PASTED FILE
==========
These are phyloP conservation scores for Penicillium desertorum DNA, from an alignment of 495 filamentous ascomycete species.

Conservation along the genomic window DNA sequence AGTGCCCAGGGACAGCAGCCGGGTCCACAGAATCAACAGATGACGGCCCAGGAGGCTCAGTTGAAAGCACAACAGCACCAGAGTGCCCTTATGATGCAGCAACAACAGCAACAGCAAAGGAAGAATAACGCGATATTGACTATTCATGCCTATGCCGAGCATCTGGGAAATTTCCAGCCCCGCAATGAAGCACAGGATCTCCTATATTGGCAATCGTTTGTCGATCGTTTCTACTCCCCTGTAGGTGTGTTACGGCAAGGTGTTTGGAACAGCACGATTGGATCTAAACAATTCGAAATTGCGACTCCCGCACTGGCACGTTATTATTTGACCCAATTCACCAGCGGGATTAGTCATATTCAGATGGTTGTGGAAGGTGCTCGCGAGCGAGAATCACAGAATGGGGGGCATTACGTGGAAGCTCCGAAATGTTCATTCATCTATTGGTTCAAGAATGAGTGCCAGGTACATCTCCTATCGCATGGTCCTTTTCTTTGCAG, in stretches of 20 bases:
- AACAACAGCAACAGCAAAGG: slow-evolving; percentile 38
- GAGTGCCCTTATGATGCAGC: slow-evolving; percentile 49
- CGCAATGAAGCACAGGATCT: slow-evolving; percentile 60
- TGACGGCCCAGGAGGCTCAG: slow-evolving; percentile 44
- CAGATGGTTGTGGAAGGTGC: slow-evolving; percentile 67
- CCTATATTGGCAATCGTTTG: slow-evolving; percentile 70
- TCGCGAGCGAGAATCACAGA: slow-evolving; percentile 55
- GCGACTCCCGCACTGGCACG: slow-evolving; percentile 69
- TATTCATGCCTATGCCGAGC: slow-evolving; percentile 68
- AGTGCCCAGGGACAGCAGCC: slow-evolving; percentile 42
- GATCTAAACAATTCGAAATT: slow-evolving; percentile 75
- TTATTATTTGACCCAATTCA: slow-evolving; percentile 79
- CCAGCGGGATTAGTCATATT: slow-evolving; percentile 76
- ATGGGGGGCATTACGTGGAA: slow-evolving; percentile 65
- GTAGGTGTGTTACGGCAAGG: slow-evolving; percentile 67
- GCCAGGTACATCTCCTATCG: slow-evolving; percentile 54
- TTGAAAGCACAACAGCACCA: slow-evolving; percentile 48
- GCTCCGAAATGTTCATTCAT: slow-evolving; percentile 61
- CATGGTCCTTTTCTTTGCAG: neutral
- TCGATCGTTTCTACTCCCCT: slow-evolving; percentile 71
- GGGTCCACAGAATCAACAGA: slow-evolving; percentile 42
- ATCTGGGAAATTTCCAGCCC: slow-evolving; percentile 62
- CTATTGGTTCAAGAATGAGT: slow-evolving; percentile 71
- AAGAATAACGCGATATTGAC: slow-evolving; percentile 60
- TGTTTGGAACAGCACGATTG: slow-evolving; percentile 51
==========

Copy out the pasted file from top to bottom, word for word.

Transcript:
These are phyloP conservation scores for Penicillium desertorum DNA, from an alignment of 495 filamentous ascomycete species.

Conservation along the genomic window DNA sequence AGTGCCCAGGGACAGCAGCCGGGTCCACAGAATCAACAGATGACGGCCCAGGAGGCTCAGTTGAAAGCACAACAGCACCAGAGTGCCCTTATGATGCAGCAACAACAGCAACAGCAAAGGAAGAATAACGCGATATTGACTATTCATGCCTATGCCGAGCATCTGGGAAATTTCCAGCCCCGCAATGAAGCACAGGATCTCCTATATTGGCAATCGTTTGTCGATCGTTTCTACTCCCCTGTAGGTGTGTTACGGCAAGGTGTTTGGAACAGCACGATTGGATCTAAACAATTCGAAATTGCGACTCCCGCACTGGCACGTTATTATTTGACCCAATTCACCAGCGGGATTAGTCATATTCAGATGGTTGTGGAAGGTGCTCGCGAGCGAGAATCACAGAATGGGGGGCATTACGTGGAAGCTCCGAAATGTTCATTCATCTATTGGTTCAAGAATGAGTGCCAGGTACATCTCCTATCGCATGGTCCTTTTCTTTGCAG, in stretches of 20 bases:
- AACAACAGCAACAGCAAAGG: slow-evolving; percentile 38
- GAGTGCCCTTATGATGCAGC: slow-evolving; percentile 49
- CGCAATGAAGCACAGGATCT: slow-evolving; percentile 60
- TGACGGCCCAGGAGGCTCAG: slow-evolving; percentile 44
- CAGATGGTTGTGGAAGGTGC: slow-evolving; percentile 67
- CCTATATTGGCAATCGTTTG: slow-evolving; percentile 70
- TCGCGAGCGAGAATCACAGA: slow-evolving; percentile 55
- GCGACTCCCGCACTGGCACG: slow-evolving; percentile 69
- TATTCATGCCTATGCCGAGC: slow-evolving; percentile 68
- AGTGCCCAGGGACAGCAGCC: slow-evolving; percentile 42
- GATCTAAACAATTCGAAATT: slow-evolving; percentile 75
- TTATTATTTGACCCAATTCA: slow-evolving; percentile 79
- CCAGCGGGATTAGTCATATT: slow-evolving; percentile 76
- ATGGGGGGCATTACGTGGAA: slow-evolving; percentile 65
- GTAGGTGTGTTACGGCAAGG: slow-evolving; percentile 67
- GCCAGGTACATCTCCTATCG: slow-evolving; percentile 54
- TTGAAAGCACAACAGCACCA: slow-evolving; percentile 48
- GCTCCGAAATGTTCATTCAT: slow-evolving; percentile 61
- CATGGTCCTTTTCTTTGCAG: neutral
- TCGATCGTTTCTACTCCCCT: slow-evolving; percentile 71
- GGGTCCACAGAATCAACAGA: slow-evolving; percentile 42
- ATCTGGGAAATTTCCAGCCC: slow-evolving; percentile 62
- CTATTGGTTCAAGAATGAGT: slow-evolving; percentile 71
- AAGAATAACGCGATATTGAC: slow-evolving; percentile 60
- TGTTTGGAACAGCACGATTG: slow-evolving; percentile 51